Sunday, June 07, 2009

Brutally weird: Markowitz says legal challenges to AY are examples of misusing democracy

Brooklyn Borough President Marty Markowitz and New York Post columnist Steve Cuozzo are apparently drinking the same Kool-Aid.

Markowitz, opining on democracy, might have taken the opportunity to criticize the pro-Atlantic Yards people who hijacked the May 29 state Senate oversight hearing on Atlantic Yards. He might have mused on whether unelected, quasi-public bodies like the Empire State Development Corporation are sufficiently transparent or whether eminent domain law in New York state needs a revision.

He might even, should he look in the mirror, wonder whether the overturning and extension of term limits, which gave incumbents like himself an enormous advantage, was really so healthy, given that all potential Democratic challengers for his post have withdrawn.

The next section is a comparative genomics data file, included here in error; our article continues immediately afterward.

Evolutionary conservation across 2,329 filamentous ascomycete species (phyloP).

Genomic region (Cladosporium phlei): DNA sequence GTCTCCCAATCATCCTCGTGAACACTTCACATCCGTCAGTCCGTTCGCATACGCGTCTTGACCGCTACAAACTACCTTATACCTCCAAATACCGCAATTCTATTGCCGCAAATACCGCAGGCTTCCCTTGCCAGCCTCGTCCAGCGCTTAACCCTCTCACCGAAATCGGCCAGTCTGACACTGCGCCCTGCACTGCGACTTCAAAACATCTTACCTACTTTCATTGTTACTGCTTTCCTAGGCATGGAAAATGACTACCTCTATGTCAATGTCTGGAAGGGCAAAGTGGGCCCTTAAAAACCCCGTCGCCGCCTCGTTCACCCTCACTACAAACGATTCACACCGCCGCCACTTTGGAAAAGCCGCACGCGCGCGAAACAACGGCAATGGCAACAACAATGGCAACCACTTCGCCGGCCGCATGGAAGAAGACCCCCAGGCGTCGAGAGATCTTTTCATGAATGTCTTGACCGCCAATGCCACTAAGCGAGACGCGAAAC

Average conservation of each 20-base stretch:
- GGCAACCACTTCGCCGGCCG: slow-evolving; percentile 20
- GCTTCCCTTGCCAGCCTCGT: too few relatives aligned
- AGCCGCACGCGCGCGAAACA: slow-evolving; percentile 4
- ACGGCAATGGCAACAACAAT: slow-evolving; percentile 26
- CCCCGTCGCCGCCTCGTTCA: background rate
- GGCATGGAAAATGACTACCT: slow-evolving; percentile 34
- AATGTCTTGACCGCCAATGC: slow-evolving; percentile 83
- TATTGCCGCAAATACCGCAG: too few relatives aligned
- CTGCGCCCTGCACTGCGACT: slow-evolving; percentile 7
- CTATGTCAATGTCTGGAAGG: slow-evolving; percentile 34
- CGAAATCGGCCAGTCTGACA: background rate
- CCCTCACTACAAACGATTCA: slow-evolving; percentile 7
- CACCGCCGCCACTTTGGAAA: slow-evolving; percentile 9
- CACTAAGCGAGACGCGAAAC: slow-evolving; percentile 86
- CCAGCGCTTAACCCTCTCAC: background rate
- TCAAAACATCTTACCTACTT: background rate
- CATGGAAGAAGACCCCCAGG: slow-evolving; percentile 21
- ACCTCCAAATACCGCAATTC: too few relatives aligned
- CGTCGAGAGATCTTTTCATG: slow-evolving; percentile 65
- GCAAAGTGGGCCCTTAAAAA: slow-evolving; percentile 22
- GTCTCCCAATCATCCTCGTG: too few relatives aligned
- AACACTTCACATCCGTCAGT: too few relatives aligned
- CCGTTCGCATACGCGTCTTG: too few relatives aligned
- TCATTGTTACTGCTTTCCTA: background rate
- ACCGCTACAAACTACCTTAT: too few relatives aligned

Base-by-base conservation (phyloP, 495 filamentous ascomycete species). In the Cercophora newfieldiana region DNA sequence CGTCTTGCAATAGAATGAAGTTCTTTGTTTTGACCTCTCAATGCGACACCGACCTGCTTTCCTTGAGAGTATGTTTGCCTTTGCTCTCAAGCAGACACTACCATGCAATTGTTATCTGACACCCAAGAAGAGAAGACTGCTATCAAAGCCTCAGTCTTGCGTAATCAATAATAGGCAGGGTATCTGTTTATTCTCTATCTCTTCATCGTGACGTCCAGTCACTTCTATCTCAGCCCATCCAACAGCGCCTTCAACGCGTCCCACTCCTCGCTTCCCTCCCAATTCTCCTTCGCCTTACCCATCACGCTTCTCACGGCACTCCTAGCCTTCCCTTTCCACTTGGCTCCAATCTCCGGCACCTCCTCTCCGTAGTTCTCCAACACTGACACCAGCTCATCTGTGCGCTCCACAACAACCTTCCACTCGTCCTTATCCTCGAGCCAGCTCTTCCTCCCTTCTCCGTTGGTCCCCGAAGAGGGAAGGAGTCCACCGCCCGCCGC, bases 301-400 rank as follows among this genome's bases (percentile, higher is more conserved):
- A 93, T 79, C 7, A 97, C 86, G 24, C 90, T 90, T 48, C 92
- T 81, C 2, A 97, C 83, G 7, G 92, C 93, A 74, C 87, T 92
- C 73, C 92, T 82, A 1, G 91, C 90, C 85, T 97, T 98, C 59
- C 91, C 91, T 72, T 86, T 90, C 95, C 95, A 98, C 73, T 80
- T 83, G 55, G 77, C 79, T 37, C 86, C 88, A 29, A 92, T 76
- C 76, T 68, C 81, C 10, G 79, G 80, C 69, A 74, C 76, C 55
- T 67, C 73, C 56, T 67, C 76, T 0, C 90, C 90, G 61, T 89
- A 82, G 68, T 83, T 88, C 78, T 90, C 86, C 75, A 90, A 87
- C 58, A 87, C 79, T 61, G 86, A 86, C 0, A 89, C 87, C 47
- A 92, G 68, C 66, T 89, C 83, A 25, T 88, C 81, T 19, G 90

No. Instead he blamed Atlantic Yards opponents for seeking redress through the courts. And the Courier-Life, often friendly to Markowitz, didn't let him off the hook.

The article

The article, headlined "Just too much democracy for Marty," begins:
Former President George W. Bush was always fond of saying how much easier governing the United States would be if only it were a dictatorship. Old Number 43 may be history, but that sentiment about our democracy has apparently not faded out with him.

Earlier this week, Borough President Marty Markowitz told the Manhattan Beach Neighborhood Association meeting at PS. 195 on Irwin Street, "I love democracy. It works. It's always worked for us. But you can use it for good, and you can use it sometimes where it may not be good."

The borough president-- currently running for a third term - was talking about legal challenges to the Atlantic Yards project and his ongoing efforts to transform the borough.

"Having the [New Jersey] Nets and having an arena in Brooklyn opens up unbelievable opportunities for economic growth," Markowitz declared.


As for economic growth, Markowitz is assigned to read the works of Brooklyn author Neil deMause.

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